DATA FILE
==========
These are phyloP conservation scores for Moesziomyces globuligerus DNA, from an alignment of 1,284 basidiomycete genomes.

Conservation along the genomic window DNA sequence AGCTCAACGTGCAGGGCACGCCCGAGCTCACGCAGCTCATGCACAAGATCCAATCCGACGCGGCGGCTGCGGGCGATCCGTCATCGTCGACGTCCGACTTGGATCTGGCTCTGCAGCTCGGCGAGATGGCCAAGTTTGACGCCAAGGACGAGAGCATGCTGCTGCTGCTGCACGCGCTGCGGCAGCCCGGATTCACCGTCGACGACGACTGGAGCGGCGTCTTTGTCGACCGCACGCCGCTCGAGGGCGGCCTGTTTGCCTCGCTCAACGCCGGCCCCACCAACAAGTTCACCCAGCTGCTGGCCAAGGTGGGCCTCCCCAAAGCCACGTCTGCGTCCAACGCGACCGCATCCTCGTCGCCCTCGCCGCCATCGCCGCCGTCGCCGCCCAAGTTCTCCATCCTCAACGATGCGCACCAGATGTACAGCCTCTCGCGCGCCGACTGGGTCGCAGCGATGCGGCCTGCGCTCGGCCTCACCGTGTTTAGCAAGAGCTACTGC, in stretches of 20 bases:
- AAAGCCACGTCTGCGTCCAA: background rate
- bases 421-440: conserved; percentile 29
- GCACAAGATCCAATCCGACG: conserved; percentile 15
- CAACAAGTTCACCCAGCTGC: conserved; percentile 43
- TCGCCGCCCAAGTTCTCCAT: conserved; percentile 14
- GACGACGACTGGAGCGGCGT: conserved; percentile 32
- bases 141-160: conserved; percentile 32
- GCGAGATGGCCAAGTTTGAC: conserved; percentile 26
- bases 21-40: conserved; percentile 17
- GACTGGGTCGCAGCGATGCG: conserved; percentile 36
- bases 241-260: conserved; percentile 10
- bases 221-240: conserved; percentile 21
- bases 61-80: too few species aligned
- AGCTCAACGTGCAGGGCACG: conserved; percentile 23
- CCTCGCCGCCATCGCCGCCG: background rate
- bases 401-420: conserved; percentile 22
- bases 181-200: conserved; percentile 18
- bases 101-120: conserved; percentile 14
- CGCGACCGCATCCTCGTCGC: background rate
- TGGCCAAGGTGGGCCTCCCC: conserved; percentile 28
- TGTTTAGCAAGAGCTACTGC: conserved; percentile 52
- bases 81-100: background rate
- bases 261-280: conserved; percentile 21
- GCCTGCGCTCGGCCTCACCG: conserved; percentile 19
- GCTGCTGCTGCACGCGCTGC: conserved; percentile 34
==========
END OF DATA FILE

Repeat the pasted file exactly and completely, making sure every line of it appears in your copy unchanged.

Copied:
These are phyloP conservation scores for Moesziomyces globuligerus DNA, from an alignment of 1,284 basidiomycete genomes.

Conservation along the genomic window DNA sequence AGCTCAACGTGCAGGGCACGCCCGAGCTCACGCAGCTCATGCACAAGATCCAATCCGACGCGGCGGCTGCGGGCGATCCGTCATCGTCGACGTCCGACTTGGATCTGGCTCTGCAGCTCGGCGAGATGGCCAAGTTTGACGCCAAGGACGAGAGCATGCTGCTGCTGCTGCACGCGCTGCGGCAGCCCGGATTCACCGTCGACGACGACTGGAGCGGCGTCTTTGTCGACCGCACGCCGCTCGAGGGCGGCCTGTTTGCCTCGCTCAACGCCGGCCCCACCAACAAGTTCACCCAGCTGCTGGCCAAGGTGGGCCTCCCCAAAGCCACGTCTGCGTCCAACGCGACCGCATCCTCGTCGCCCTCGCCGCCATCGCCGCCGTCGCCGCCCAAGTTCTCCATCCTCAACGATGCGCACCAGATGTACAGCCTCTCGCGCGCCGACTGGGTCGCAGCGATGCGGCCTGCGCTCGGCCTCACCGTGTTTAGCAAGAGCTACTGC, in stretches of 20 bases:
- AAAGCCACGTCTGCGTCCAA: background rate
- bases 421-440: conserved; percentile 29
- GCACAAGATCCAATCCGACG: conserved; percentile 15
- CAACAAGTTCACCCAGCTGC: conserved; percentile 43
- TCGCCGCCCAAGTTCTCCAT: conserved; percentile 14
- GACGACGACTGGAGCGGCGT: conserved; percentile 32
- bases 141-160: conserved; percentile 32
- GCGAGATGGCCAAGTTTGAC: conserved; percentile 26
- bases 21-40: conserved; percentile 17
- GACTGGGTCGCAGCGATGCG: conserved; percentile 36
- bases 241-260: conserved; percentile 10
- bases 221-240: conserved; percentile 21
- bases 61-80: too few species aligned
- AGCTCAACGTGCAGGGCACG: conserved; percentile 23
- CCTCGCCGCCATCGCCGCCG: background rate
- bases 401-420: conserved; percentile 22
- bases 181-200: conserved; percentile 18
- bases 101-120: conserved; percentile 14
- CGCGACCGCATCCTCGTCGC: background rate
- TGGCCAAGGTGGGCCTCCCC: conserved; percentile 28
- TGTTTAGCAAGAGCTACTGC: conserved; percentile 52
- bases 81-100: background rate
- bases 261-280: conserved; percentile 21
- GCCTGCGCTCGGCCTCACCG: conserved; percentile 19
- GCTGCTGCTGCACGCGCTGC: conserved; percentile 34